Pennsylvania Turfgrass Council – Spikes of Death: Can Turfgrass Cultivation Effectively Control White Grubs?
Pennsylvania Turfgrass Council – Ben McGraw, Ph.D. and Kevin Trotta
White grubs, or scarab beetle larvae, may be the one common pest that plague all turfgrass systems around the globe. Larvae feed directly on roots, which impedes water and nutrient uptake. If left unchecked, grub feeding may cause a separation of root tissue from aboveground plant material (Figure 1). This is particularly problematic on athletic fields where large populations of actively feeding grubs can create footing and other safety issues. Additionally, the mere presence of the larvae can attract predators (e.g. skunks and raccoons), which in turn may cause even more severe damage.
To avoid these issues, many turfgrass managers choose to control white grubs with preventive (prior to egg laying) or curative insecticides. However, over the last decade many municipalities, several states and Canadian provinces have limited, if not banned the use of synthetic insecticides for “cosmetic” purposes on public or school grounds. Given the increasing public demand for less-toxic alternatives to chemical controls and the tighter governmental scrutiny placed on pesticides used in turf, the Turfgrass Entomology Laboratory at Penn State has conducted studies over the last decade to determine whether turfgrass cultivation is a viable alternative to controlling white grubs with insecticides. Grubs are present near the soil for much of the year and likely to be affected by cultivation practices. Here we report findings from multiple field and simulation studies aimed at determining the expected levels of control provided by cultivation.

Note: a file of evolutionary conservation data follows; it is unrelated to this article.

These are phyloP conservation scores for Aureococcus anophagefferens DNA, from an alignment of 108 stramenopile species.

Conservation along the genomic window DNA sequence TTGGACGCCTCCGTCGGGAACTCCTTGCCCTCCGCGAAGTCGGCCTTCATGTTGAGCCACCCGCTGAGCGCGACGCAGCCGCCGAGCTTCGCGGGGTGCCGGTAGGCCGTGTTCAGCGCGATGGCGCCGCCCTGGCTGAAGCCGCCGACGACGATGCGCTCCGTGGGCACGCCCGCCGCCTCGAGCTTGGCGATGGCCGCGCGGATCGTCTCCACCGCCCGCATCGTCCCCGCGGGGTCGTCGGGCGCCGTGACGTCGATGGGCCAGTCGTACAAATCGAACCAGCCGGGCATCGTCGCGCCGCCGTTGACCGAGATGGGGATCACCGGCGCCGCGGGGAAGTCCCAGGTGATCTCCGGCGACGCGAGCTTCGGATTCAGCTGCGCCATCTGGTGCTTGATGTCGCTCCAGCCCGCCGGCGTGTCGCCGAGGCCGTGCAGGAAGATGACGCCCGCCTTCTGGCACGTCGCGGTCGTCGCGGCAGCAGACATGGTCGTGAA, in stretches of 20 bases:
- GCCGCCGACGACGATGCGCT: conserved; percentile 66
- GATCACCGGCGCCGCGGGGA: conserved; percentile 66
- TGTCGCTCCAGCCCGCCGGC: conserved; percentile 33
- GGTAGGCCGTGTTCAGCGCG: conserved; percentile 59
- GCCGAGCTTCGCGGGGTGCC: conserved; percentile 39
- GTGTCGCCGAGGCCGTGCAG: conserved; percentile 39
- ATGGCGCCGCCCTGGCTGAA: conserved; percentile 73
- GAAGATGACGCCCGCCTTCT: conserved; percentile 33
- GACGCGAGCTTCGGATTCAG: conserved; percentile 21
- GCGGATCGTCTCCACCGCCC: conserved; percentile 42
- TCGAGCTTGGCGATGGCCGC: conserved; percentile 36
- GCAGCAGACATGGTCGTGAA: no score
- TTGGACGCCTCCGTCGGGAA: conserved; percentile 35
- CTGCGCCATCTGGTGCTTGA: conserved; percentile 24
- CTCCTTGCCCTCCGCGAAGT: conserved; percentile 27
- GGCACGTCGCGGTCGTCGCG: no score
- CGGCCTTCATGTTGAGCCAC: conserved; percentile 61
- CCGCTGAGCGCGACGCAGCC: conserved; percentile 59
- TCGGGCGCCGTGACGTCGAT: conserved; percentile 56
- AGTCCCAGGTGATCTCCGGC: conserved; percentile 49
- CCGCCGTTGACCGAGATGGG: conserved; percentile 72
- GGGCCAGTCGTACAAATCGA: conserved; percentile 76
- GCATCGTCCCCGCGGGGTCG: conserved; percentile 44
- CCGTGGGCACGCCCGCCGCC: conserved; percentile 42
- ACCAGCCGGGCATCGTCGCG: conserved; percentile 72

Preliminary field trials were initiated to determine which cultivation equipment/practices were most effective in controlling white grubs. Treatments consisted of plots cultivated with a hollow-tine aerifier (Toro ProCore® 648; 0.5″ tine, 2″ forward spacing; Figure 2a), a solid-tine, vibratory cultivator (First Products UA-60 Aera-vator®; Figure 2b), and a below-ground injection system (Cambridge® Liquid/Air Injection System; Figure 2c). Plots were rough-mown (> 1.5 inches) Kentucky bluegrass/perennial ryegrass/fine fescue mixes and arranged in a randomized complete block design. Hollow- and solid, vibratory-tine treatments were applied as either one or two passes over the replicate plot. In treatments with two passes, the second pass was conducted perpendicular to the first pass, immediately following the initial application. Cambridge injection treatments consisted of six injections per plot of either pressurized air (125–150 PSI) or air plus a solid material (Turface®). Each treatment was replicated eight times. Grub control was assessed by removing eight golf course cup cutter samples from plots and manually examining the soil for larvae. Control was determined by comparing grub densities in treatments with those in the untreated controls.